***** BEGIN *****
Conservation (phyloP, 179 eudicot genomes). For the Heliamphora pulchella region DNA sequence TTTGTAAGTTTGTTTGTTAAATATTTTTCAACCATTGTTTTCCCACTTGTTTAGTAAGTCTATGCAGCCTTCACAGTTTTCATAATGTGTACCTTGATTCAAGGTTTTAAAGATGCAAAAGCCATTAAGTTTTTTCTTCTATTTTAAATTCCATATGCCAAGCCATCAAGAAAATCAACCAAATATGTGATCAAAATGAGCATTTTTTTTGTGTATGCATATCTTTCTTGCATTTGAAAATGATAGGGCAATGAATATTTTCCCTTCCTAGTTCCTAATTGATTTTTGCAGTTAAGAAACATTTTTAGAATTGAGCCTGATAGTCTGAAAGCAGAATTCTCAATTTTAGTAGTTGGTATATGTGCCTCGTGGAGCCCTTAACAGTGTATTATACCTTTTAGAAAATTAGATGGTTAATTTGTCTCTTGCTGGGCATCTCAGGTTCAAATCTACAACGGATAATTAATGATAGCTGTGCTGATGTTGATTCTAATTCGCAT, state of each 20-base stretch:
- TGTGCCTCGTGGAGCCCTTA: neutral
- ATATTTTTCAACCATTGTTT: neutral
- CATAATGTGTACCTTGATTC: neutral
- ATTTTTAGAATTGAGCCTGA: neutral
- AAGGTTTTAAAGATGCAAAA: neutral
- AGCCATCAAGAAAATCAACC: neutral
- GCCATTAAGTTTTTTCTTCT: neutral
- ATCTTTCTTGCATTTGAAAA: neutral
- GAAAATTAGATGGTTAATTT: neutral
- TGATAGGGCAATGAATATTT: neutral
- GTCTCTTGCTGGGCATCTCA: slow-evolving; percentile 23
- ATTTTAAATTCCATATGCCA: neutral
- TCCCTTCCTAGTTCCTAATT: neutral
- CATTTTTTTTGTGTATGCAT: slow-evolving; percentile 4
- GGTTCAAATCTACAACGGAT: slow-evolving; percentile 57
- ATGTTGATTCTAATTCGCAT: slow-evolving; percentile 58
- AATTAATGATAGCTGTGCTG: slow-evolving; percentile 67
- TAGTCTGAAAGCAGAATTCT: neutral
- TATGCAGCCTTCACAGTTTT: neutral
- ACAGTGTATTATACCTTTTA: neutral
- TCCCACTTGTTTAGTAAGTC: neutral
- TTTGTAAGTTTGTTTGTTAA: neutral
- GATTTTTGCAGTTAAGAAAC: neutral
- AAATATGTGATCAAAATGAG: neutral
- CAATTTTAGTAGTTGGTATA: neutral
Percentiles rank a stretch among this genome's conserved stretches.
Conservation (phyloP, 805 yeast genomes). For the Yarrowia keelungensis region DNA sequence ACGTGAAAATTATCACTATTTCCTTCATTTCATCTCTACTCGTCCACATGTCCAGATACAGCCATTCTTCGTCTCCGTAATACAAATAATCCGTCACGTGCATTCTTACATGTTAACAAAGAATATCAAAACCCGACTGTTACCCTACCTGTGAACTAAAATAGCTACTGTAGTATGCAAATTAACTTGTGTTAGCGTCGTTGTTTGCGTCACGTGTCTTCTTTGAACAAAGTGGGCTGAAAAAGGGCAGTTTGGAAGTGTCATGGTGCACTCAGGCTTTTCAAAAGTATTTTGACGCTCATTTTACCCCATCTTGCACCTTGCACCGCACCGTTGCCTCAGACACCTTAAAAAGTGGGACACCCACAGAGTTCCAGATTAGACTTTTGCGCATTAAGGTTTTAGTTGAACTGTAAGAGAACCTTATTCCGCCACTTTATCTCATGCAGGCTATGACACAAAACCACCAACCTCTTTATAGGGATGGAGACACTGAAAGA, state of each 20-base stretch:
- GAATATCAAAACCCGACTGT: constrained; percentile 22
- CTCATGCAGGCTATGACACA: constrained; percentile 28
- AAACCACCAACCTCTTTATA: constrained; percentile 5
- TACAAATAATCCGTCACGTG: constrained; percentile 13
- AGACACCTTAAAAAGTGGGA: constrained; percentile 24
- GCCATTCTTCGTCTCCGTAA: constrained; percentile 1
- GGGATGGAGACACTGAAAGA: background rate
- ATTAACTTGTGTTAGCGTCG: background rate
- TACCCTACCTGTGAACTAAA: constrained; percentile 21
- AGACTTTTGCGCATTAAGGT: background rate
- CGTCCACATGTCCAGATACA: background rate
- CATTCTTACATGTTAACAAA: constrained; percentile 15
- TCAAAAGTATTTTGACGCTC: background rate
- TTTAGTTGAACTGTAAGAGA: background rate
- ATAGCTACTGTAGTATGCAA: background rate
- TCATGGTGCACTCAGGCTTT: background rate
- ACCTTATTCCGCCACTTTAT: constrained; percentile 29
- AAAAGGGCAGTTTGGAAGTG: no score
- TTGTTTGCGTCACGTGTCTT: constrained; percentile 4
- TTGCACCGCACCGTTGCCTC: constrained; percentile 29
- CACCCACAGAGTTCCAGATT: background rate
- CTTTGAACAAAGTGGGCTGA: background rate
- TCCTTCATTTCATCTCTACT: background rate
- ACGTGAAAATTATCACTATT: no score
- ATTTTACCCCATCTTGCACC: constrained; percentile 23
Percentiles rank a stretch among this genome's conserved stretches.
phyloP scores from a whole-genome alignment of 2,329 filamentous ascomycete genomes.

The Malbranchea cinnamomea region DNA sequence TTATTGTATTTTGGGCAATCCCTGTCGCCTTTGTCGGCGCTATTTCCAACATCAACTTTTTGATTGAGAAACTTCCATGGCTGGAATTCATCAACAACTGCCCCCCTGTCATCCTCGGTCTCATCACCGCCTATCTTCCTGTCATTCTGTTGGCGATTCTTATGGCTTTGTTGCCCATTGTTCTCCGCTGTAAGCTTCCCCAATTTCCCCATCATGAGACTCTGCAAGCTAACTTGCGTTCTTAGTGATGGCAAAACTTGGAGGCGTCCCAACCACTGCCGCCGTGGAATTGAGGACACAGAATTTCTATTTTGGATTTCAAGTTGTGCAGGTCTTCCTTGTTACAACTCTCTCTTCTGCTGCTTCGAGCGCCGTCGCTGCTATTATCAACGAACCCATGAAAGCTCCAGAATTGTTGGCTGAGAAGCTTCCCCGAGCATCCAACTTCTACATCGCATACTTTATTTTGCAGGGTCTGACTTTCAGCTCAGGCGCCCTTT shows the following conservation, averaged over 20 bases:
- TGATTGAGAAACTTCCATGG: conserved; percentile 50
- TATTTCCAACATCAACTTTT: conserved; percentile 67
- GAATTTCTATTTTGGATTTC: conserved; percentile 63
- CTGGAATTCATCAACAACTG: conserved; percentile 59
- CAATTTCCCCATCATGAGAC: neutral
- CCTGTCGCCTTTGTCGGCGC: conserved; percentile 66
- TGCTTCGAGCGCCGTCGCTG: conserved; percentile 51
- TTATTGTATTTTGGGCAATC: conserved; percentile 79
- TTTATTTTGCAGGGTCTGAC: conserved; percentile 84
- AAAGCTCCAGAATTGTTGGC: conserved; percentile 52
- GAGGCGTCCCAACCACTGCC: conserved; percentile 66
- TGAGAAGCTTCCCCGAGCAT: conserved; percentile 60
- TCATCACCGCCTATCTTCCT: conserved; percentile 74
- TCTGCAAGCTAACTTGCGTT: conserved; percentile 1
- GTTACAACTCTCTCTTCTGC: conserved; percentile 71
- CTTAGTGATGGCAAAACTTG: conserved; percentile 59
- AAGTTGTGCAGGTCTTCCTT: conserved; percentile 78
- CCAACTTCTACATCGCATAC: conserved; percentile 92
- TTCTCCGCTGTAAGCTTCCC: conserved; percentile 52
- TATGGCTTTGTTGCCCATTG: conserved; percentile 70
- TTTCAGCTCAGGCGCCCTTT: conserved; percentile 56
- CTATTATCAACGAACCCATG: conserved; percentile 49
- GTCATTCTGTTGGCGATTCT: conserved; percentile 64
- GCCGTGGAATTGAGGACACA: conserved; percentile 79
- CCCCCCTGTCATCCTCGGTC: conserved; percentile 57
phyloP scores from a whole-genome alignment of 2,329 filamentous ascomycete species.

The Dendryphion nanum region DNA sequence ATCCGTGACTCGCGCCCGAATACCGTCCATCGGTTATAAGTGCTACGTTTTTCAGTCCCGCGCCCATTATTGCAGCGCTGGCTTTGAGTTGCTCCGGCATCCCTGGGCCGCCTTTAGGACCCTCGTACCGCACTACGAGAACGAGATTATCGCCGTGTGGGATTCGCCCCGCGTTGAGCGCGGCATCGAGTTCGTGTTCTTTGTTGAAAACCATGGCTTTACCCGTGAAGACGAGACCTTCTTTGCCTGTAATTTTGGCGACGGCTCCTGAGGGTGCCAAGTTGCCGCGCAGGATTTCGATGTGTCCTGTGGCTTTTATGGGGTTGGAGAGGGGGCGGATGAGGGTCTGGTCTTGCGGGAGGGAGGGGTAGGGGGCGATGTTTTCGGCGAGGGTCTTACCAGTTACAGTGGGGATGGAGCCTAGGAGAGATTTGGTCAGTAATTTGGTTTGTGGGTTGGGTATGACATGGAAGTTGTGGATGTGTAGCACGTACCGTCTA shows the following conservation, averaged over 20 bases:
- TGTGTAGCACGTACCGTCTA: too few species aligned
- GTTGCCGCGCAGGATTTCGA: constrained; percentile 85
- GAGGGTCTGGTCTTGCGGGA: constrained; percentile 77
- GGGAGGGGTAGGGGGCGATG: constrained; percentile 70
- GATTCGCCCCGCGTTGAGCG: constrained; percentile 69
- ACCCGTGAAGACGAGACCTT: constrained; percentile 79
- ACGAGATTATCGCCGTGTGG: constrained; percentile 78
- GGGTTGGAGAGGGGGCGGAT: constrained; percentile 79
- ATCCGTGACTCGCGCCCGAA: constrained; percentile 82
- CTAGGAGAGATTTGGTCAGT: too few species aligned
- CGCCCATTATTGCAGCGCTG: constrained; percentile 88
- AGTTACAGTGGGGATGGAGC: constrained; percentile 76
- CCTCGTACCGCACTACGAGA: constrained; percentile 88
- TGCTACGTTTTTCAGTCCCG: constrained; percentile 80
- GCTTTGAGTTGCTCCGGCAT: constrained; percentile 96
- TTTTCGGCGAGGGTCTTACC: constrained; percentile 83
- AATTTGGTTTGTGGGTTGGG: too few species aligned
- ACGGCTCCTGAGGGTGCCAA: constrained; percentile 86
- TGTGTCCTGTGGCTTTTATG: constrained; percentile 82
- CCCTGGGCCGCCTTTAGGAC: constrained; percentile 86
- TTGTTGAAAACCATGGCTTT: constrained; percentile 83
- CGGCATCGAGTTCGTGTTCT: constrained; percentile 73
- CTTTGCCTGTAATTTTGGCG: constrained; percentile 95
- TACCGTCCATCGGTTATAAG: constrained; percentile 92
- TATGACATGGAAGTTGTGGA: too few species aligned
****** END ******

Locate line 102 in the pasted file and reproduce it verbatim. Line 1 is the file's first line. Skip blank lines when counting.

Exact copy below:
- TGTGTCCTGTGGCTTTTATG: constrained; percentile 82